Warnock Stands with Working People
By Tom Conway
USW International President
Michael McMullen spent years agonizing over the failing pension plan that put his golden years at risk.
He wrote numerous postcards and made countless phone calls urging Congress to step in and safeguard his future. But not until he and fellow Georgians elected Raphael Warnock to the Senate last year did the Democrats have the final vote needed to pass legislation stabilizing that plan and other multiemployer pension funds on the brink of collapse.
Warnock saved McMullen’s retirement and that of 1.3 million other Americans — then cast scores of other votes that helped to shift the nation’s trajectory from peril to progress. Now, re-electing Warnock in Georgia’s Dec. 6 runoff is crucial to continuing the country’s hard-fought path forward.
“He’s for the working class, for the middle class,” summed up McMullen, president of United Steelworkers (USW) Local 1703, which represents workers at the Georgia-Pacific paper mill in Cedar Springs, Ga., who are already benefiting from the pension-saving provisions of the American Rescue Plan that Warnock pushed over the goal line in March 2021.
McMullen and other union members had grown increasingly alarmed over the years about their paper industry pension plan, one of about 130 multiemployer retirement funds hurtling toward insolvency because of Wall Street recklessness, corporate bankruptcies and other factors outside workers’ control.
Some of his co-workers already delayed retirement to build up savings in case the fund went broke, while others worried about meager retirements in which they’d have to choose between buying food or prescriptions.
“They were really worried about it,” McMullen said, adding that the plan’s impending failure also portended the demise of stores and restaurants relying on retirees for business. “It would have been like a mill closing.”
Unions and their Democratic allies repeatedly attempted to save the plans, but the pro-corporate Republicans in control of the Senate blocked all efforts to safeguard the futures that many workers and retirees had spent decades building.
Warnock’s election last year — he won a seat previously held by a Republican — helped to give Democrats the razor-thin Senate majority needed to finally pass the pension legislation without a single Republican’s support.
“It took every Democratic vote. If they didn’t have that one vote, they couldn’t have passed it,” McMullen said of Warnock, recalling how the anxiety that he and others harbored about their pensions vanished in an instant.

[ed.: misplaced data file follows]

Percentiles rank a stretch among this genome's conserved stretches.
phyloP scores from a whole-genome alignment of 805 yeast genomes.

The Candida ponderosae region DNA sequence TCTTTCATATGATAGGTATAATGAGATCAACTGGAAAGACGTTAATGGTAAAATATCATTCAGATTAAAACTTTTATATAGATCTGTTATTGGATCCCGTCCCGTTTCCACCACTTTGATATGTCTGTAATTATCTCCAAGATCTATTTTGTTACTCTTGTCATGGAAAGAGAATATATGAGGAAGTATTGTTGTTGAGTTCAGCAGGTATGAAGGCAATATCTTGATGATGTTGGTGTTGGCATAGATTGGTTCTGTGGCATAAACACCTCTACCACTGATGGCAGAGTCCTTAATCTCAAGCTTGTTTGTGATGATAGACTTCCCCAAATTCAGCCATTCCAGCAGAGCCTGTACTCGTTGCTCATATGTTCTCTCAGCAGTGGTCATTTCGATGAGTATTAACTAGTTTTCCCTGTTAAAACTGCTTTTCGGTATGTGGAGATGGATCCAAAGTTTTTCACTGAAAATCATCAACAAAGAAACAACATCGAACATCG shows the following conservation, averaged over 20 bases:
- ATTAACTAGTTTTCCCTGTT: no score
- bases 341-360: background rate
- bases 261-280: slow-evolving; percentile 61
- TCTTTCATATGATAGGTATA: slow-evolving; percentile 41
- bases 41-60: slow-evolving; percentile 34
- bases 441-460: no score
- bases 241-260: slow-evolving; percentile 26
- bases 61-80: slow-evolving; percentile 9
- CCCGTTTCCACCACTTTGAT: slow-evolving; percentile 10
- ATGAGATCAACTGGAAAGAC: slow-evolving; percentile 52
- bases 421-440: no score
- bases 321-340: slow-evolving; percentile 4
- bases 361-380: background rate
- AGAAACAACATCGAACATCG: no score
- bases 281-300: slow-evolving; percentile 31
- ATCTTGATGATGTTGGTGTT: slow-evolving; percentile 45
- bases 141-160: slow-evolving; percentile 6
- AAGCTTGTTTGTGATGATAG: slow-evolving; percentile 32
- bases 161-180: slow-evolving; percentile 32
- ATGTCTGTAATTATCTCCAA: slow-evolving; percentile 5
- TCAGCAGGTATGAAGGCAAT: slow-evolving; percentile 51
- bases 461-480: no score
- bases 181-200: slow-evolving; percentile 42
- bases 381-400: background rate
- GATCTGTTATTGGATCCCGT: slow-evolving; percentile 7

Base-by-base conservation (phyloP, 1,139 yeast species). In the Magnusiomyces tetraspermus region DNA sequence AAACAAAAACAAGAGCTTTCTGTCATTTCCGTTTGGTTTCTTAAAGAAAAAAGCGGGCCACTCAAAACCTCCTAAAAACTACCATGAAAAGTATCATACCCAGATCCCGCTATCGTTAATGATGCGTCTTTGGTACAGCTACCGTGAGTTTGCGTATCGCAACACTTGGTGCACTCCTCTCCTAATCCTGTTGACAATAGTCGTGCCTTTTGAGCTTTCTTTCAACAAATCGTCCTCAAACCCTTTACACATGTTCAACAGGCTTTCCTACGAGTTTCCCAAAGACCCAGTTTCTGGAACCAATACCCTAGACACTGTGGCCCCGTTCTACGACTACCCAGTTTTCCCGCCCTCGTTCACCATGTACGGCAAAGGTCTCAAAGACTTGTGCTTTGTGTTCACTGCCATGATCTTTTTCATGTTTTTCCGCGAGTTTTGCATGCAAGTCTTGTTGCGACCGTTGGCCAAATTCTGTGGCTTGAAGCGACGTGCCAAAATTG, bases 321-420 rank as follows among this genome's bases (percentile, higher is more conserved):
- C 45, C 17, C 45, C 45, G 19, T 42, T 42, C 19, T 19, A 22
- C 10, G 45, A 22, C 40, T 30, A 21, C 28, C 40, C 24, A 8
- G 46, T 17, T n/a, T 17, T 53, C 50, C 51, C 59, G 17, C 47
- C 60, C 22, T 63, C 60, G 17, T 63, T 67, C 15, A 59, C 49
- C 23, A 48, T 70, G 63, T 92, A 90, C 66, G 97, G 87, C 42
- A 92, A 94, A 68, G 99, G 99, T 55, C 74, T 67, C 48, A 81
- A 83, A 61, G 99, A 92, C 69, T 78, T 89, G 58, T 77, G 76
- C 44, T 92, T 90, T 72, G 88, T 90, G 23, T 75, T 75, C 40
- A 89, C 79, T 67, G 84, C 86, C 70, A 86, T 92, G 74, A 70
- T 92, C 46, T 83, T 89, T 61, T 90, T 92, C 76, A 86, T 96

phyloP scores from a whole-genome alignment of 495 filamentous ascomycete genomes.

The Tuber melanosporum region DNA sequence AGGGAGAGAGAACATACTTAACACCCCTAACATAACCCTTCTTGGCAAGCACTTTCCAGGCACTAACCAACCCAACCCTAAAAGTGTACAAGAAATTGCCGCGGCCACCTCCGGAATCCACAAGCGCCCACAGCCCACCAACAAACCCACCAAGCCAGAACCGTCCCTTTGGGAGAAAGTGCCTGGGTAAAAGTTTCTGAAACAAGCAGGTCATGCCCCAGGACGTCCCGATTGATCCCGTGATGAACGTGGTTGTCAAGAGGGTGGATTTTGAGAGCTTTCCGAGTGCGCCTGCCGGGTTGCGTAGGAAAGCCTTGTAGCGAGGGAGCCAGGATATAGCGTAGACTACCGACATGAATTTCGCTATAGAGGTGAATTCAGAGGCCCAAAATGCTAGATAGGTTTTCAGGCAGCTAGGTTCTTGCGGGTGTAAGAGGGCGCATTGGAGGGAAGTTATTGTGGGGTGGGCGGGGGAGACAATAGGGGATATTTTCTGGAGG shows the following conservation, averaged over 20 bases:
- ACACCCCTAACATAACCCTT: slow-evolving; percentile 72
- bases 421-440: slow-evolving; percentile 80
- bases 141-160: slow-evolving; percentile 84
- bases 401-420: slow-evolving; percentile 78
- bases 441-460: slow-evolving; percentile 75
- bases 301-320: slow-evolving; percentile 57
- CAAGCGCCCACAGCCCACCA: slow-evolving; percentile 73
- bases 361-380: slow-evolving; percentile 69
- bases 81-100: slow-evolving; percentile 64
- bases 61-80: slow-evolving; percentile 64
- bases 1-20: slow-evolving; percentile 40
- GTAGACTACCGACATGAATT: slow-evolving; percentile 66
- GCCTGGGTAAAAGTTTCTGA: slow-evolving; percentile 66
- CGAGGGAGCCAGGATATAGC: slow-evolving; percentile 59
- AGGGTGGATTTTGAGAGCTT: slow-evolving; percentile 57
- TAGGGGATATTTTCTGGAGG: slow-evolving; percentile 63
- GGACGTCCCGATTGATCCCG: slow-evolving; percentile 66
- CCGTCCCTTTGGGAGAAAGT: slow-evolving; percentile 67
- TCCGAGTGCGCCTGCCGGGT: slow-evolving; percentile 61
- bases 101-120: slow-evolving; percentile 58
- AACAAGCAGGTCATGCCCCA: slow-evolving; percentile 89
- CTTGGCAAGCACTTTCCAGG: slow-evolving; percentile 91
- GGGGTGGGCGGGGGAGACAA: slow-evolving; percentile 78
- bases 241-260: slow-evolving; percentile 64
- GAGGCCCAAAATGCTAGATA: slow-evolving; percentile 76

Working with President Joe Biden and the Democrat-led House, the new Senate majority went on to pass other legislation pivotal to defeating COVID-19 and surmounting the economic crisis wreaked by the previous administration.
Warnock, a pastor with working-class roots, delivered crucial support for the $1.2 trillion Infrastructure Investment and Jobs Act (IIJA) that’s modernizing the nation, creating middle-class jobs and revitalizing American manufacturing.
Just two weeks ago, for example, Solvay Specialty Polymers announced that IIJA support will enable it to build an electric vehicle battery parts plant in Augusta, Ga., creating dozens of manufacturing jobs and expanding the state’s foothold in the clean economy.
Warnock passionately defended voting rights amid Republicans’ efforts to disenfranchise millions of working-class voters across the country, warning that people were being “squeezed out of their democracy.”
And he not only sponsored but pushed through legislation that imposes a $35-a-month cap on insulin costs for Medicare recipients and limits seniors’ overall out-of-pocket drug costs to $2,000 a year.
“I know seniors who pay $400 to $500 a month for insulin. To have that capped at $35 is a lifesaver,” noted Darryl Ford, president of USW Local 254, which represents hundreds of American Red Cross workers in Georgia and other states.
Ford, who’s campaigned for Warnock and spoken to him during conference calls arranged by Georgia AFL-CIO, respects the senator’s deep connection with everyday Georgians and lifelong commitment to serving others. “‘I’m not in love with politics, I’m in love with change,’” Ford said, repeating from memory one of Warnock’s favorite expressions.
“He’s authentic. When I see him, I can see my Dad. I can see myself. He motivates you to want to fight, to want to make things right,” Ford said, noting Warnock’s continued support for legislation making it easier for workers to form unions and seize control of their own destinies.
Voters last year elected Warnock to serve out a predecessor’s unexpired term. Since then, he’s earned a full term of his own, Ford said, noting that Warnock — a freshman legislator with no prior government experience — amassed a remarkable record of accomplishments in under two years and won praise for reaching across the aisle to move critical legislation forward.
“He’s there to work,” Ford added. “He’s not there to make the back-door deals. I wish we could have more senators like that.”